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Towelhead
In <em>Towelhead </em>Alan Ball&mdash;of <em>American Beauty</em> and <em>Six Feet Under </em>fame&mdash;shows another &ldquo;disturbing slice of suburban American pie,&rdquo; said Gary Gold
 

Towelhead
Directed by Alan Ball
(R)

**

An Arab-American teen deals with life in Texas.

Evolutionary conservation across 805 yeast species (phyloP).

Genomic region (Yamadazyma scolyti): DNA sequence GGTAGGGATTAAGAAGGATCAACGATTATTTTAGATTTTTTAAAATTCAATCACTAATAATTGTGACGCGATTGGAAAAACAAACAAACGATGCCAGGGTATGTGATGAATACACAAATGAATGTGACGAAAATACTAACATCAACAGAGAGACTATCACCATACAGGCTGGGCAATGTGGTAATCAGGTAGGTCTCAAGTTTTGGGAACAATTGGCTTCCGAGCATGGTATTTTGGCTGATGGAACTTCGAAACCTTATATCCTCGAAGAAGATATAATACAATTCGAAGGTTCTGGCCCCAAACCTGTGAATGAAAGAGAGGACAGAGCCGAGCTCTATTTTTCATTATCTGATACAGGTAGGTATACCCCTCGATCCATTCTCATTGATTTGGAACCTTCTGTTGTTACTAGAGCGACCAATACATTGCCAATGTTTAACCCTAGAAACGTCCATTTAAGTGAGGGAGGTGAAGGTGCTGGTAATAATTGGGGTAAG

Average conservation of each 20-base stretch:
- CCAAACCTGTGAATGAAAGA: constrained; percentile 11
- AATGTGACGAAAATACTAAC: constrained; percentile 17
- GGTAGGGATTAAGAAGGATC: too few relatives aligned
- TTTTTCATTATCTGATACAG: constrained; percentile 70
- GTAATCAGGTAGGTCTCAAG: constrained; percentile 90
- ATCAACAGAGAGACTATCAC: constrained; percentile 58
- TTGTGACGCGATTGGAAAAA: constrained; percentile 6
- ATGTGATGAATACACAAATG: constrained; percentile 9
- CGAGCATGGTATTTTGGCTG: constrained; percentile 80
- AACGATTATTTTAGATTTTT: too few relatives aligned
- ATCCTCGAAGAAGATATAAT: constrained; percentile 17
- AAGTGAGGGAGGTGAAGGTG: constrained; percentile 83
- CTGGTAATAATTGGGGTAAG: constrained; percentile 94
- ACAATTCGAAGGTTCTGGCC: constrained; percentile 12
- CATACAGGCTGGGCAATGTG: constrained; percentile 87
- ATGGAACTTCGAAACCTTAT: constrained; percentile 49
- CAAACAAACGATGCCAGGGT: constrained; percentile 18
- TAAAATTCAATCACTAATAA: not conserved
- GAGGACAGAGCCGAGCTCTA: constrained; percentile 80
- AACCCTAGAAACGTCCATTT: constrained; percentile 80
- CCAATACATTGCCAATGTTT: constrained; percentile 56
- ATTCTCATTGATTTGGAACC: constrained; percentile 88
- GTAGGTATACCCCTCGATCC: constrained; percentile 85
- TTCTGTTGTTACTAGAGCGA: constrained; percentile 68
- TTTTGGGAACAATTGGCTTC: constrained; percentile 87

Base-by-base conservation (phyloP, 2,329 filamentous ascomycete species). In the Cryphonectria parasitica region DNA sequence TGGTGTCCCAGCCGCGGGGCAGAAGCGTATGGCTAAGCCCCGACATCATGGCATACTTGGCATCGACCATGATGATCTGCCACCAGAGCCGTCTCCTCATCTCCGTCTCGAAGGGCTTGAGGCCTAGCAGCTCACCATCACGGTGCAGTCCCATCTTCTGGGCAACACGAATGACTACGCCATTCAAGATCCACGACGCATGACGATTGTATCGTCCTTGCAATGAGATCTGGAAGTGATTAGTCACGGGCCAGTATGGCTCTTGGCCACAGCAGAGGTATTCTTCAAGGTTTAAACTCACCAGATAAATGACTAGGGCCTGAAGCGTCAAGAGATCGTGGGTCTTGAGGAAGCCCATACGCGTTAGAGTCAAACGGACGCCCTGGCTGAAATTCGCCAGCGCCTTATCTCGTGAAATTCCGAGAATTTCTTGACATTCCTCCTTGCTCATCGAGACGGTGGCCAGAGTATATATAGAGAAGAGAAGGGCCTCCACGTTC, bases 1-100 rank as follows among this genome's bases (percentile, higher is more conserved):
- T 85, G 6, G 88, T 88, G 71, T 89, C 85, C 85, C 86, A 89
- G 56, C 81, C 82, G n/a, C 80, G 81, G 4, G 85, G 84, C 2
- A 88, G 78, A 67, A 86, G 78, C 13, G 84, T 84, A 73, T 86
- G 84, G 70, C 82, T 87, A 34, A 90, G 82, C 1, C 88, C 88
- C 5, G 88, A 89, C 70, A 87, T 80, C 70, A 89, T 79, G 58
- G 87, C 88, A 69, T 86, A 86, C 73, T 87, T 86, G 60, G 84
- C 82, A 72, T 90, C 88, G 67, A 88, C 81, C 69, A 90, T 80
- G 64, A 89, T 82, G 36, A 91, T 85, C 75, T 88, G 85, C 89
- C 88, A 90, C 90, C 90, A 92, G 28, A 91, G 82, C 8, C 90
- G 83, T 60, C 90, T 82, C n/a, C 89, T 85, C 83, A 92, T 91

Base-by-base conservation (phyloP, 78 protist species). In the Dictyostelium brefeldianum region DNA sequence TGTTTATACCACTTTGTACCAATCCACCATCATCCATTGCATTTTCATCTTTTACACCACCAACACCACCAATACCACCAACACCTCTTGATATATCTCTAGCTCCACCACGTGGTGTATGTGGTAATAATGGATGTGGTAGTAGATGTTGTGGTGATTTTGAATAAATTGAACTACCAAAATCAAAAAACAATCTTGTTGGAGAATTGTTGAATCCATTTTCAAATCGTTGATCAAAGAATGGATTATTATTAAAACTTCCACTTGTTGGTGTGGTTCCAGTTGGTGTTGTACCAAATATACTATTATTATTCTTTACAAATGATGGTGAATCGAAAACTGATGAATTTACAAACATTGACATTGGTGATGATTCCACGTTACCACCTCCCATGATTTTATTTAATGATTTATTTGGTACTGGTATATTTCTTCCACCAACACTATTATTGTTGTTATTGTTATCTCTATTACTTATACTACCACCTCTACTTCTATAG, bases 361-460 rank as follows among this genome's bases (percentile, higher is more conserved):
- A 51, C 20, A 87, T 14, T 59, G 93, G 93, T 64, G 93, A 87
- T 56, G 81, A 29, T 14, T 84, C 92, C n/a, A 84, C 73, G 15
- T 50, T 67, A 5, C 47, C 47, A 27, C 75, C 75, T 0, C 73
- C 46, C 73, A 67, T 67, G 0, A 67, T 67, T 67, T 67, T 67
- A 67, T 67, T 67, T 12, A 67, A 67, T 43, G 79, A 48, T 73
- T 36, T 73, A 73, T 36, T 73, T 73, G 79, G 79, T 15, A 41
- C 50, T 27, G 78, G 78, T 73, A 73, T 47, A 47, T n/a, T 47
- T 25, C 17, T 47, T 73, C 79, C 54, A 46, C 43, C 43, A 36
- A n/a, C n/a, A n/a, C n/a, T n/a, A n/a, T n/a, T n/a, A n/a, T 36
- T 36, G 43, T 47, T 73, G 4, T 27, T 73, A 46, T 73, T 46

Towelhead is “a disturbing slice of suburban American pie,” said Gary Goldstein in the Los Angeles Times. That’s familiar fare for writer-director Alan Ball, who wrote American Beauty and created HBO’s Six Feet Under. For his first feature film, Ball has adapted Alicia Erian’s novel about an Arab-American girl’s “percolating sexuality and the firestorm it sets off.” Ball fans know he’s capable of handling even the most discomforting of family dynamics, but in Towelhead he “struggles to find a precise or convincing tone.” Ball juggles too many themes, said Todd McCarthy in Variety. Using the first Gulf War as a backdrop, he examines racial and cultural prejudices and parent-child relationships, but doesn’t stop there. The film dwells awkwardly on the stomach-knotting sexual relationship between an adult and a girl barely in her teens. Navigating such emotional land mines “demands great finesse,” and Ball doesn’t have it. Towelhead isn’t for everyone, said Lou Lumenick in the New York Post. But in tackling such incendiary material, Ball “shows a bravery that’s increasingly rare” in Hollywood.

 

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